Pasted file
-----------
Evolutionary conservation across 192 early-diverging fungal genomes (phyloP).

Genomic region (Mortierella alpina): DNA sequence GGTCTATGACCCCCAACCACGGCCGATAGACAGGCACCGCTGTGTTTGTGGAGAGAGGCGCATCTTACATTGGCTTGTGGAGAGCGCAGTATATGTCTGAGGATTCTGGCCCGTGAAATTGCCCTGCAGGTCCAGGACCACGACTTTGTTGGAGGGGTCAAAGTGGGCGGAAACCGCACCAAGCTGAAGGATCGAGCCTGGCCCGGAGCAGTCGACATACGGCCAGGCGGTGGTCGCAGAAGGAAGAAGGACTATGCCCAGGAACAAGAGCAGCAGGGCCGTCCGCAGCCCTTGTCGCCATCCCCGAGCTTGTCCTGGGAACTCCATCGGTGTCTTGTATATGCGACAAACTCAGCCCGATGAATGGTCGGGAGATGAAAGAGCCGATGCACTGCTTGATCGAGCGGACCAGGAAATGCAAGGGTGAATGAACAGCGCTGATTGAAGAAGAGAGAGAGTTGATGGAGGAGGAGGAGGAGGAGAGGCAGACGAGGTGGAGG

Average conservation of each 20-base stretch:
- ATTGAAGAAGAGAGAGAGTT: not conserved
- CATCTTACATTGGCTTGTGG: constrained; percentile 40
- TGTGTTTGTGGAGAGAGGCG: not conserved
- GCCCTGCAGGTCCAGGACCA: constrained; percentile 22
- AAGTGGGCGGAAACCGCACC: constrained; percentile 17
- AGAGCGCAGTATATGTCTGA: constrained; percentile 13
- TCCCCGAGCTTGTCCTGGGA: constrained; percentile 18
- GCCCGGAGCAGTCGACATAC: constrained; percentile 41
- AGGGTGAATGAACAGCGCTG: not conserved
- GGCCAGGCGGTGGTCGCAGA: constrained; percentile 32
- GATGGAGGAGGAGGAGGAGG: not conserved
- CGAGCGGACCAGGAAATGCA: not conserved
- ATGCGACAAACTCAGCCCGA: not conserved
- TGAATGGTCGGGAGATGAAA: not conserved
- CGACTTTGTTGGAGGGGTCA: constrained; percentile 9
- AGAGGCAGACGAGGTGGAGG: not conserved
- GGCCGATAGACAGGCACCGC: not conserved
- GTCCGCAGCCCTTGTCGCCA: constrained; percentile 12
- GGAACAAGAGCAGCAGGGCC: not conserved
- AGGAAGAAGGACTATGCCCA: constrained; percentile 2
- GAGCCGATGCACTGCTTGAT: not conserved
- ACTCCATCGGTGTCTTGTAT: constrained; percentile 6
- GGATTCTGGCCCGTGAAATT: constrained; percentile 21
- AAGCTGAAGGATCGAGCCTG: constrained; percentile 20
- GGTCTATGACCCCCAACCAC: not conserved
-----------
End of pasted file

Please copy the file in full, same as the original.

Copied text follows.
Evolutionary conservation across 192 early-diverging fungal genomes (phyloP).

Genomic region (Mortierella alpina): DNA sequence GGTCTATGACCCCCAACCACGGCCGATAGACAGGCACCGCTGTGTTTGTGGAGAGAGGCGCATCTTACATTGGCTTGTGGAGAGCGCAGTATATGTCTGAGGATTCTGGCCCGTGAAATTGCCCTGCAGGTCCAGGACCACGACTTTGTTGGAGGGGTCAAAGTGGGCGGAAACCGCACCAAGCTGAAGGATCGAGCCTGGCCCGGAGCAGTCGACATACGGCCAGGCGGTGGTCGCAGAAGGAAGAAGGACTATGCCCAGGAACAAGAGCAGCAGGGCCGTCCGCAGCCCTTGTCGCCATCCCCGAGCTTGTCCTGGGAACTCCATCGGTGTCTTGTATATGCGACAAACTCAGCCCGATGAATGGTCGGGAGATGAAAGAGCCGATGCACTGCTTGATCGAGCGGACCAGGAAATGCAAGGGTGAATGAACAGCGCTGATTGAAGAAGAGAGAGAGTTGATGGAGGAGGAGGAGGAGGAGAGGCAGACGAGGTGGAGG

Average conservation of each 20-base stretch:
- ATTGAAGAAGAGAGAGAGTT: not conserved
- CATCTTACATTGGCTTGTGG: constrained; percentile 40
- TGTGTTTGTGGAGAGAGGCG: not conserved
- GCCCTGCAGGTCCAGGACCA: constrained; percentile 22
- AAGTGGGCGGAAACCGCACC: constrained; percentile 17
- AGAGCGCAGTATATGTCTGA: constrained; percentile 13
- TCCCCGAGCTTGTCCTGGGA: constrained; percentile 18
- GCCCGGAGCAGTCGACATAC: constrained; percentile 41
- AGGGTGAATGAACAGCGCTG: not conserved
- GGCCAGGCGGTGGTCGCAGA: constrained; percentile 32
- GATGGAGGAGGAGGAGGAGG: not conserved
- CGAGCGGACCAGGAAATGCA: not conserved
- ATGCGACAAACTCAGCCCGA: not conserved
- TGAATGGTCGGGAGATGAAA: not conserved
- CGACTTTGTTGGAGGGGTCA: constrained; percentile 9
- AGAGGCAGACGAGGTGGAGG: not conserved
- GGCCGATAGACAGGCACCGC: not conserved
- GTCCGCAGCCCTTGTCGCCA: constrained; percentile 12
- GGAACAAGAGCAGCAGGGCC: not conserved
- AGGAAGAAGGACTATGCCCA: constrained; percentile 2
- GAGCCGATGCACTGCTTGAT: not conserved
- ACTCCATCGGTGTCTTGTAT: constrained; percentile 6
- GGATTCTGGCCCGTGAAATT: constrained; percentile 21
- AAGCTGAAGGATCGAGCCTG: constrained; percentile 20
- GGTCTATGACCCCCAACCAC: not conserved